Lake trout (Salvelinus namaycush) are the largest member of the char family and occupy the top of the food web in deep, cold lakes across the upper reaches of North America. Prized by anglers, lake trout often live up to 20 years, reaching more than 60 cm in length and 10 kg in weight with high body-fat content. All these characteristics make lake trout perfect for biomonitoring because they accumulate pollutants in their bodies at levels indicative of their environmental exposure.
In the Great Lakes, the world’s largest freshwater system, lake trout have been under surveillance for more than 40 years by the U.S. Environmental Protection Agency and Environment & Climate Change Canada. At the onset of monitoring in the 1970s, the focus was on the “dirty dozen” persistent organic pollutants listed by the 2001 Stockholm Convention. These recognizable compounds, now banned from production and use, include the pesticides DDT and lindane as well as industrial chemicals such as polychlorinated biphenyls (PCBs). Although the levels of most of these chemicals of concern as measured in lake trout have decreased significantly, demonstrating the desired effects of global restrictions, some are still present at easily detectable and potentially detrimental concentrations.
Trout can be aged from their ear bones, called otoliths, which have growth rings like trees do.
In the past 15 years, monitoring has evolved to include newer classes of chemicals like polybrominated diphenyl ether flame retardants and fluorinated alkyl substances used for their stain-resistant, water-repellent, and nonstick properties. The lake trout data and data from other fish species sampled globally help facilitate risk assessments of chemicals in the environment and measure the effectiveness of risk-management regulatory actions.
Sources: Thomas M. Holsen and Chuanlong Zhou, Clarkson University; Daryl McGoldrick, Environment & Climate Change Canada
—Thomas M. Holsen, Clarkson University and EPA’s Great Lakes Fish Monitoring & Surveillance Program
Canadian-U.S. monitoring of lake trout in the Great Lakes since the 1970s has tracked changes in the concentrations of legacy pollutants and emerging pollutants of concern. These graphs provide a snapshot of the recent trends for two of them (Environ. Sci. Technol. 2017, DOI: 10.1021/acs.est.7b00982).
Lichens are composite organisms assembled from fungi fused with algae or cyanobacteria and come in many colors and sizes. They look like plants, with some having leaflike structures or leafless branches and others forming flakes that look like peeling paint. Yet they don’t have roots, instead growing on trees, rocks, and concrete and absorbing nutrients from fog, wind, and rain. Because lichens have no specialized protective barriers, they also readily absorb contaminants and are among the first organisms to die when pollution increases, making them good sentinels for air quality.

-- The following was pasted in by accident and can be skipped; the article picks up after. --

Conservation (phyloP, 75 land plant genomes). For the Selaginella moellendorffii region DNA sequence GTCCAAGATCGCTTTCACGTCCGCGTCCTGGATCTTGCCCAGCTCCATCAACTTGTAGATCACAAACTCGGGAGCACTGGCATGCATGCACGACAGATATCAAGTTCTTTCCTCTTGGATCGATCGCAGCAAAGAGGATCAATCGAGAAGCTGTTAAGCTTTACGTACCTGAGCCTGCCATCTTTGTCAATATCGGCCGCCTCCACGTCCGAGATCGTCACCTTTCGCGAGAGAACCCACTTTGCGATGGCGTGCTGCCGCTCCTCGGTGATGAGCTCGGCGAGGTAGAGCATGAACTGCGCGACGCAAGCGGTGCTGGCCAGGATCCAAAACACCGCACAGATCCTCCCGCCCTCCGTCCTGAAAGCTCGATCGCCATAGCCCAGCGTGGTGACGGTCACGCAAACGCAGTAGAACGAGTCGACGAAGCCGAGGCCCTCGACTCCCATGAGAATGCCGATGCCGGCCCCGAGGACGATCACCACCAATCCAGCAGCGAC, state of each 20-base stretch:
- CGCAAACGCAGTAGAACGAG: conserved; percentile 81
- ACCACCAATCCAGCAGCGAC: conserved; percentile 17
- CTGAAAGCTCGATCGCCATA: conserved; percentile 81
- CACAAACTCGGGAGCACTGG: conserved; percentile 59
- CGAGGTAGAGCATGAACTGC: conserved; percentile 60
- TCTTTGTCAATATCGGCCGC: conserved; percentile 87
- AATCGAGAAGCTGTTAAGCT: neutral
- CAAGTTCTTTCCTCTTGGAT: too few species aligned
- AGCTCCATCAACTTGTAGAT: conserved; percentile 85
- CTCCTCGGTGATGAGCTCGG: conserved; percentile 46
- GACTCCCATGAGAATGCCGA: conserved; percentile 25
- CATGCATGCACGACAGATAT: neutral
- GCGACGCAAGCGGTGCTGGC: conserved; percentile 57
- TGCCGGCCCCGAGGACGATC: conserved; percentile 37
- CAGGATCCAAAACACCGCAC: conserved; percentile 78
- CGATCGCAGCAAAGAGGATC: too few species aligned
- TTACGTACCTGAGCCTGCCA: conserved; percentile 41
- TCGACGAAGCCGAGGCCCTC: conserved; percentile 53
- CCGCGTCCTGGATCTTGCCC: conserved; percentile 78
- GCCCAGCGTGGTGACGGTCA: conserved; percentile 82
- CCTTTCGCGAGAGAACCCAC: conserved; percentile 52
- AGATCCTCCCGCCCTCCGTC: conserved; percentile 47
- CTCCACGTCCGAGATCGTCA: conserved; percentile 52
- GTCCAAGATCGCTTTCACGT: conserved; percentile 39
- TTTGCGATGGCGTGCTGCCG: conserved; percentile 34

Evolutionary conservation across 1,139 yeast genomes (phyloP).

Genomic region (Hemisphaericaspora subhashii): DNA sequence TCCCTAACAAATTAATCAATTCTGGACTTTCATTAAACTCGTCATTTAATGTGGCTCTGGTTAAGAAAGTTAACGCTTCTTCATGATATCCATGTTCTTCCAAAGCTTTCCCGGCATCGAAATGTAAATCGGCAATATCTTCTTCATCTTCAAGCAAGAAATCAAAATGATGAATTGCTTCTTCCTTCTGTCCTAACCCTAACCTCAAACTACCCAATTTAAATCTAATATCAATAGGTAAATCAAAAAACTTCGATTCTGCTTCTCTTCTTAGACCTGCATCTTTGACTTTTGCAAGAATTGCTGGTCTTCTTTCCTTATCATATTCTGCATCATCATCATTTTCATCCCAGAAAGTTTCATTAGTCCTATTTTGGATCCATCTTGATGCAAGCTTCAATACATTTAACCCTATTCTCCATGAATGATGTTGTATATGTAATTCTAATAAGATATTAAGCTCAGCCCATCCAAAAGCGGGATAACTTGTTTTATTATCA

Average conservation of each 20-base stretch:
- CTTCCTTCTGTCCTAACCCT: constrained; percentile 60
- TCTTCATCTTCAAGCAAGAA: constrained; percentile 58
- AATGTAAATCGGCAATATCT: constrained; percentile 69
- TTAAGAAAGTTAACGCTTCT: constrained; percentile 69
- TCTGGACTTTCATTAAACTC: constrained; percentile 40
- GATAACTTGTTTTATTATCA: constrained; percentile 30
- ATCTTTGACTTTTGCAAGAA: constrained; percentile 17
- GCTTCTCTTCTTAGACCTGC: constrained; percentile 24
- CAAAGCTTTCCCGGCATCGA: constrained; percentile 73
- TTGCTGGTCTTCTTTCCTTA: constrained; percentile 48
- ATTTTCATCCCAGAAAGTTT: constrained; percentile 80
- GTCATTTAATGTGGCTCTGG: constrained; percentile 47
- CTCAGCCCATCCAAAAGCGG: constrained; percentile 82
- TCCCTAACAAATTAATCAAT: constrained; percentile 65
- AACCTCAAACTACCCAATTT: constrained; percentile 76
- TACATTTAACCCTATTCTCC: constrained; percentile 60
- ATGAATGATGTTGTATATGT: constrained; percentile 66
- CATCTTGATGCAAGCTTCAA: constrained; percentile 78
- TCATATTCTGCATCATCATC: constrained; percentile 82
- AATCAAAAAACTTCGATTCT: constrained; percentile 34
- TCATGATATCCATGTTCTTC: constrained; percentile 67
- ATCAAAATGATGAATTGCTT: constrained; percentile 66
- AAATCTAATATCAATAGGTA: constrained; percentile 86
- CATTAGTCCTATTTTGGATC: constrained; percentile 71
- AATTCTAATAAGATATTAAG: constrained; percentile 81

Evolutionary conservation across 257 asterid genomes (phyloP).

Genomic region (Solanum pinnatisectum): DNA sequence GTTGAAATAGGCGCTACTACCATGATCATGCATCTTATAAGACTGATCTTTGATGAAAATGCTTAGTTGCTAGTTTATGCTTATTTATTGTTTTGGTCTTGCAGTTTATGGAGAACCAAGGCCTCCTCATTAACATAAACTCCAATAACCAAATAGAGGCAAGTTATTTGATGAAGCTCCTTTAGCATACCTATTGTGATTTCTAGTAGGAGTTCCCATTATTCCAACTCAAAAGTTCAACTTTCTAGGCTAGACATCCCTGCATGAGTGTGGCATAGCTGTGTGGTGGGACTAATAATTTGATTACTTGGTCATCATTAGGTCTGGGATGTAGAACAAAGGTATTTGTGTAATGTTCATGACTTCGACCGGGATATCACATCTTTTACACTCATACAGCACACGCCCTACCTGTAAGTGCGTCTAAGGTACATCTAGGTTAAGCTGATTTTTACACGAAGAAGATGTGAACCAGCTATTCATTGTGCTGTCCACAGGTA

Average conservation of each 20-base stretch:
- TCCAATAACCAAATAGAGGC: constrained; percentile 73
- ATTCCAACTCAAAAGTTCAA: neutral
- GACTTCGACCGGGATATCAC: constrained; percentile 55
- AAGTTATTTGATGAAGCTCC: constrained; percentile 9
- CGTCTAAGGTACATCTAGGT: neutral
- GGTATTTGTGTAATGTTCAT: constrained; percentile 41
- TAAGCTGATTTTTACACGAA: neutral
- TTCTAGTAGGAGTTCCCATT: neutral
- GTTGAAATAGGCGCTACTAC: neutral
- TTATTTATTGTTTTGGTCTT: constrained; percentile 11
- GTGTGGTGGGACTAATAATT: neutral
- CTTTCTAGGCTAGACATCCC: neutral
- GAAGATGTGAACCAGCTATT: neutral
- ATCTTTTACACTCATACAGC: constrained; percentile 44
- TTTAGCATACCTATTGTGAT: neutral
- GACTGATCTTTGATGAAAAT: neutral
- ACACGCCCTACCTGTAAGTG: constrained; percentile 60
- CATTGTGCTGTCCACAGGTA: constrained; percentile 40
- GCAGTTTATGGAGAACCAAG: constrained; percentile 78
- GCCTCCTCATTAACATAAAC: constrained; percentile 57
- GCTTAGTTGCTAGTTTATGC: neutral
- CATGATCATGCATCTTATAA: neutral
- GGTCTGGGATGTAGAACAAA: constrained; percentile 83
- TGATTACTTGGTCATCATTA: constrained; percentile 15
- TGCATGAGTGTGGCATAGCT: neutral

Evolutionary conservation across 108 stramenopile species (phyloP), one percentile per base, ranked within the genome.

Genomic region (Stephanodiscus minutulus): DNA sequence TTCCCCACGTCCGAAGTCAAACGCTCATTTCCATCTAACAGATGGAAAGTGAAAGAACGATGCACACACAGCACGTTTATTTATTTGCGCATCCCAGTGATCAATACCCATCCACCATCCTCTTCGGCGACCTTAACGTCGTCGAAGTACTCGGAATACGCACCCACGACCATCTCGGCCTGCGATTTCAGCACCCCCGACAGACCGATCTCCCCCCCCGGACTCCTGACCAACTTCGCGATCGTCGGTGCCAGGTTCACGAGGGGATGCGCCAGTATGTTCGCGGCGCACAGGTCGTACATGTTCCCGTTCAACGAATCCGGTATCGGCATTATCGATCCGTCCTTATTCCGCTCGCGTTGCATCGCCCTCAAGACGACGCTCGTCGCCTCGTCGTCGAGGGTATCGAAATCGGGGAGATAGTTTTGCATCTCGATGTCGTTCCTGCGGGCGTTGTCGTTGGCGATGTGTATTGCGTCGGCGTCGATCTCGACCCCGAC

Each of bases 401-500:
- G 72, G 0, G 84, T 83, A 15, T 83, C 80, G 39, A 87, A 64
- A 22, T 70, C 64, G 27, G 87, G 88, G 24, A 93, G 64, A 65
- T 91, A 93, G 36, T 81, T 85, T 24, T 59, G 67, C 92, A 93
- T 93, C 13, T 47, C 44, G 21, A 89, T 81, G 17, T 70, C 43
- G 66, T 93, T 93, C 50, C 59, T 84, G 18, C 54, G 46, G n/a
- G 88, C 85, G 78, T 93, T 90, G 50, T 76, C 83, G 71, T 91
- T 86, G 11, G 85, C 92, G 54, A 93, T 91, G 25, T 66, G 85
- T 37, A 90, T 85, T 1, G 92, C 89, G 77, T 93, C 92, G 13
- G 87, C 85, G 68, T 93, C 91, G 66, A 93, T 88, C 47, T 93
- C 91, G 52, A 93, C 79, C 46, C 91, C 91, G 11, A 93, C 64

Lichens have been used to identify pollution hot spots since the 1860s, when botanists in Paris discovered that lichens thrive in areas where the air is clean and suffer in areas where it’s dirty. Early investigations focused on the direct effects of sulfur dioxide stemming from burning coal. Over time, scientists discovered that lichens are also good indicators of the regional effects of acid rain caused by longer range transport of sulfur dioxide and other industrial emissions. Lichens are also sensitive to ammonia and nitrates that drift from agricultural areas where fertilizer is used, and they accumulate metals such as mercury from power plant emissions and lead and zinc from mining ore smelters.
Hummingbirds use lichens to camouflage their nests.
In the 1980s, the U.S. Forest Service started a lichen biomonitoring program in which scientists record census data on the diversity and abundance of lichens in thousands of designated survey plots across the country. They collect some samples and send them off to a lab for elemental analysis to identify the type and amount of pollutants. The data help federal agencies set pollution targets and map out areas where the targets are not being met, and they also help state and federal agencies that review emissions permit applications and existing regulations.
Sources: Linda H. Geiser and Sarah Jovan, U.S. Forest Service; Peter R. Nelson, U.S. Forest Service/University of Maine, Fort Kent
—Linda H. Geiser, U.S. Forest Service air-quality programs